Bill Richardson Visits Moscow As Brittney Griner, Paul Whelan Remain Jailed

Richardson, the former U.S. ambassador to the United Nations and a frequent emissary in hostage negotiations, held meetings with Russian leaders.

WASHINGTON (AP) — Bill Richardson, the former U.S. ambassador to the United Nations and a frequent emissary in hostage negotiations who has worked to secure the releases of WNBA star Brittney Griner and another jailed American, Paul Whelan, visited Moscow this week and held meetings with Russian leaders, a person familiar with the matter said Tuesday night.

The visit came as American officials have continued to press Russia to release Griner, who was sentenced last month to nine years in prison in a drug possession case, and Whelan, a Michigan corporate security executive serving a 16-year sentence on espionage-related charges. The U.S. government regards both as wrongfully detained.

Former U.S. diplomat Bill Richardson speaks to reporters after a news conference in New York, Nov. 16, 2021. Richardson, who has worked to secure the releases of WNBA star Brittney Griner and another jailed American, Paul Whelan, visited Moscow this week and held meetings with Russian leaders. That's according to a person familiar with the matter who spoke to The Associated Press on Sept. 13, 2022.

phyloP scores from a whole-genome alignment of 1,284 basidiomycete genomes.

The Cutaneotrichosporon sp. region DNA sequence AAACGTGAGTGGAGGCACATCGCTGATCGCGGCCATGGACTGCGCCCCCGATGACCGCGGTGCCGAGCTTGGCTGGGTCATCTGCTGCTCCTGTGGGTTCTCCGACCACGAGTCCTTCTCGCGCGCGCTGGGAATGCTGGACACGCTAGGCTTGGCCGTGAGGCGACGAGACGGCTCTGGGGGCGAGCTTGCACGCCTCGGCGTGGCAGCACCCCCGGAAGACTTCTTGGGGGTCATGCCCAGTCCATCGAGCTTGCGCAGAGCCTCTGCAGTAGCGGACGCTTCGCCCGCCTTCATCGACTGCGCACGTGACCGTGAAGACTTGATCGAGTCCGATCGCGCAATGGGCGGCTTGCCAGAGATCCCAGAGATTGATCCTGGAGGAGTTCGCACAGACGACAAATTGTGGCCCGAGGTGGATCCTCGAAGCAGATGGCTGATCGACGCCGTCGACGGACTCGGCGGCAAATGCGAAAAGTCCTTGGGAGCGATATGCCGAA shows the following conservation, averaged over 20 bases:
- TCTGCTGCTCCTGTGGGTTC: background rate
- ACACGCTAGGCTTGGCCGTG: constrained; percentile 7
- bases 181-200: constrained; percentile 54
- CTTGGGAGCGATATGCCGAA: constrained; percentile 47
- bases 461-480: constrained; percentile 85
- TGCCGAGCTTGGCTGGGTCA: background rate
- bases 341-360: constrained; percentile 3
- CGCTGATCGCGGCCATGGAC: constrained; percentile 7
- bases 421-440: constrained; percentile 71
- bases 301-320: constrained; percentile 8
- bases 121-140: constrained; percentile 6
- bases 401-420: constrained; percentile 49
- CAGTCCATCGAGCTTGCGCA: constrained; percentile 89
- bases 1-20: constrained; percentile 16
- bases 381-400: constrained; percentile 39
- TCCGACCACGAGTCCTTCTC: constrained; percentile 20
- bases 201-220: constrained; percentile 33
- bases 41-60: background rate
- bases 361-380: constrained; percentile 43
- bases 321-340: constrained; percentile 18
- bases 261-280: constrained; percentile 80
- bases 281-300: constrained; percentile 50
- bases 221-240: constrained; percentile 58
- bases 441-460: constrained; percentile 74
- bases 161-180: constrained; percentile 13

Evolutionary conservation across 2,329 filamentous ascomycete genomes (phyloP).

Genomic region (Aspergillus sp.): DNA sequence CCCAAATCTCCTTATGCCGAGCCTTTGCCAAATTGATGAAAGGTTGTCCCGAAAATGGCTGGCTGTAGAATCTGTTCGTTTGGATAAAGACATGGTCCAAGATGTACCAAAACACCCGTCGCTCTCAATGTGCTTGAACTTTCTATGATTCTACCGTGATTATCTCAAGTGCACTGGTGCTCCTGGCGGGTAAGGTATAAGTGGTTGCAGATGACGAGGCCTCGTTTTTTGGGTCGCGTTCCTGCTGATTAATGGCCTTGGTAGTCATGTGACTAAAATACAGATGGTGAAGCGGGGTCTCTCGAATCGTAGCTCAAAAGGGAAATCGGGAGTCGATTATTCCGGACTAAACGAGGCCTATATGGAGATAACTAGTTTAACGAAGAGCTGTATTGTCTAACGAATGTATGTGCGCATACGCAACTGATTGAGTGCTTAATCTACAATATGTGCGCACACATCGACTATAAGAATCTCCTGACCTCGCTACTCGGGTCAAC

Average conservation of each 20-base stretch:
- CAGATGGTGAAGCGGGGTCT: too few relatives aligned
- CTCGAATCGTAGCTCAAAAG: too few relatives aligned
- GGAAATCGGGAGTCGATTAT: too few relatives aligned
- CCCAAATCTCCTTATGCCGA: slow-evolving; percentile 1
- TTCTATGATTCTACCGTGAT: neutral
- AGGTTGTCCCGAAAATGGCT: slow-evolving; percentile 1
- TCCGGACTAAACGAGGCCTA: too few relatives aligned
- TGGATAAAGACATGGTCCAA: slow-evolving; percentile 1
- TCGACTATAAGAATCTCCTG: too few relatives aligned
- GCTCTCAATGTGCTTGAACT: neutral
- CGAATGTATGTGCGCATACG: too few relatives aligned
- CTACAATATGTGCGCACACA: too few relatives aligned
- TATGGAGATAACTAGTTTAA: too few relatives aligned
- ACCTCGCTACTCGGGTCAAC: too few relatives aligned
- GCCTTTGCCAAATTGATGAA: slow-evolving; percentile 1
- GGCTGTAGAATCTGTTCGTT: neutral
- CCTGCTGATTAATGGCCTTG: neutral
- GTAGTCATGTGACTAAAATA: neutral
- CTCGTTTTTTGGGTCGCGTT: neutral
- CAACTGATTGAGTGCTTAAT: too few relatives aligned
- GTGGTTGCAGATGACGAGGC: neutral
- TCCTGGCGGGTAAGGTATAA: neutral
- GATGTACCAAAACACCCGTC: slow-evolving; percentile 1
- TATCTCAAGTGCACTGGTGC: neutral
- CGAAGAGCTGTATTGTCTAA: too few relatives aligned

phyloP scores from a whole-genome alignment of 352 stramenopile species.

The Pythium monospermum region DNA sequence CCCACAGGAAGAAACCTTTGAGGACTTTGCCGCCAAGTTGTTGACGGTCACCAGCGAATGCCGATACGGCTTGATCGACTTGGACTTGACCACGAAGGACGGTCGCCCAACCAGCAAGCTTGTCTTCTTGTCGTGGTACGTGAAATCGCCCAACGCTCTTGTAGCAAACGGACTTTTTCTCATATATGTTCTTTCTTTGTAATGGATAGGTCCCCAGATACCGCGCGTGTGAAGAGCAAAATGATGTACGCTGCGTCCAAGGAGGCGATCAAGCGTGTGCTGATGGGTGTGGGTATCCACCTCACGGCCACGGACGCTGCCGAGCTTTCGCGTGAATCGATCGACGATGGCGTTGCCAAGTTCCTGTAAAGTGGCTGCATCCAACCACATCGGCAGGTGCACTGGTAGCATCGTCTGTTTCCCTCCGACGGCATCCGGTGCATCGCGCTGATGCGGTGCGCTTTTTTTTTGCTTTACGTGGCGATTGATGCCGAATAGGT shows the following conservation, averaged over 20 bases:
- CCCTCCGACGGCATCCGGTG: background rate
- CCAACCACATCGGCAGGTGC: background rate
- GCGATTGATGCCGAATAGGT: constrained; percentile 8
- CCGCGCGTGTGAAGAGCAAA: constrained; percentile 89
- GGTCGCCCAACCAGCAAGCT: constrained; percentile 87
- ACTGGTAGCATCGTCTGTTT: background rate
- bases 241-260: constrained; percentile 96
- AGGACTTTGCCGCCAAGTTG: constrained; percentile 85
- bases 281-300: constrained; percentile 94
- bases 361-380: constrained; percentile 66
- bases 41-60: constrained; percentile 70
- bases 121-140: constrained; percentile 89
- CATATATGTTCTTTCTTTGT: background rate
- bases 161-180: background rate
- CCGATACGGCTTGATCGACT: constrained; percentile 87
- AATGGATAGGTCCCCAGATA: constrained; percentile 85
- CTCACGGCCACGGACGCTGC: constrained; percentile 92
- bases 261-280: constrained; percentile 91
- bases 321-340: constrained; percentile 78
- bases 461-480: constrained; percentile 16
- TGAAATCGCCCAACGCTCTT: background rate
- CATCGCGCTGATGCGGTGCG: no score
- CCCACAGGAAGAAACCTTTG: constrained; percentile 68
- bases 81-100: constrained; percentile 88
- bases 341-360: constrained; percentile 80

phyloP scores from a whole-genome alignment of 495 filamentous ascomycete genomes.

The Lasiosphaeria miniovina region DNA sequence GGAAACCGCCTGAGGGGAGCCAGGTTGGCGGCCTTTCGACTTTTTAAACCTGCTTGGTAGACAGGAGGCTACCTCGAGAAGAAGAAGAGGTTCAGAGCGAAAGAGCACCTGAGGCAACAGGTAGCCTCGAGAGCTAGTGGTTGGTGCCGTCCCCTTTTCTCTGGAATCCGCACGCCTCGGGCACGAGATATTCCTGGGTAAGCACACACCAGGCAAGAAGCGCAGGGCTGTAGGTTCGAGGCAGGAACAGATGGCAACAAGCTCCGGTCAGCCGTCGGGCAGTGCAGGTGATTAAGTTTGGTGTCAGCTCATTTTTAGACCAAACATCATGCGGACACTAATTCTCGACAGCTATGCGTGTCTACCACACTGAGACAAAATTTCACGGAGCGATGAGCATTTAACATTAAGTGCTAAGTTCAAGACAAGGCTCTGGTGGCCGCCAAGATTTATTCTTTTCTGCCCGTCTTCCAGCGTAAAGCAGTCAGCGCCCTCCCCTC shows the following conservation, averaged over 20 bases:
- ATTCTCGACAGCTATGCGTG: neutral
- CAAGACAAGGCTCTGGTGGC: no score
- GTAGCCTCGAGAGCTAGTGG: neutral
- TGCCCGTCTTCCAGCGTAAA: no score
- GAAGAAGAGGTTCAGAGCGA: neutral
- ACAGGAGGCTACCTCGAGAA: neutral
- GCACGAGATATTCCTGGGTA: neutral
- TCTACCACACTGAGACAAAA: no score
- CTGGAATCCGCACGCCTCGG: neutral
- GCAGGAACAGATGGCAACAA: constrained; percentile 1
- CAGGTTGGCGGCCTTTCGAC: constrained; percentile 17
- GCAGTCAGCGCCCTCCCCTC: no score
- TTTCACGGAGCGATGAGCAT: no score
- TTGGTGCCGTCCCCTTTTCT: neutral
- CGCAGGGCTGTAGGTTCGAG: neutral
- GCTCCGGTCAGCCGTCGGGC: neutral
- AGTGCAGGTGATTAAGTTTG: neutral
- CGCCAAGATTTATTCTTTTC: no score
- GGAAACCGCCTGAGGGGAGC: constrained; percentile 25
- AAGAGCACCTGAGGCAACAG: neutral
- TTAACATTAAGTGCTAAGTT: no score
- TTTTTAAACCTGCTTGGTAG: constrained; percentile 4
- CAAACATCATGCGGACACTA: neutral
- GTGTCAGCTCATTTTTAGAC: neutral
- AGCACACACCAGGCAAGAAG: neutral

Former U.S. diplomat Bill Richardson speaks to reporters after a news conference in New York, Nov. 16, 2021. Richardson, who has worked to secure the releases of WNBA star Brittney Griner and another jailed American, Paul Whelan, visited Moscow this week and held meetings with Russian leaders. That's according to a person familiar with the matter who spoke to The Associated Press on Sept. 13, 2022.
Seth Wenig via AP

Secretary of State Antony Blinken announced in July that the U.S. had made a “substantial proposal” to Russia to facilitate a swap. Though he did not detail the terms, a person familiar the matter said the U.S. had offered to release convicted Russian arms dealer Viktor Bout.

In in interview with The Associated Press last month, Richardson said he was hopeful about the chances of a two-for-two prisoner swap. In cases like this, Richardson said at the time, “it’s proportional — two-for two.”

The person who confirmed Richardson’s visit insisted on anonymity to discuss private negotiations. The Richardson Center for Global Engagement, which Richardson founded, issued a statement declining to comment on his visit. The nature of the dialogue and any outcome were not immediately clear.

CNN was first to report Richardson’s visit.

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Follow Eric Tucker on Twitter at http://www.twitter.com/etuckerAP

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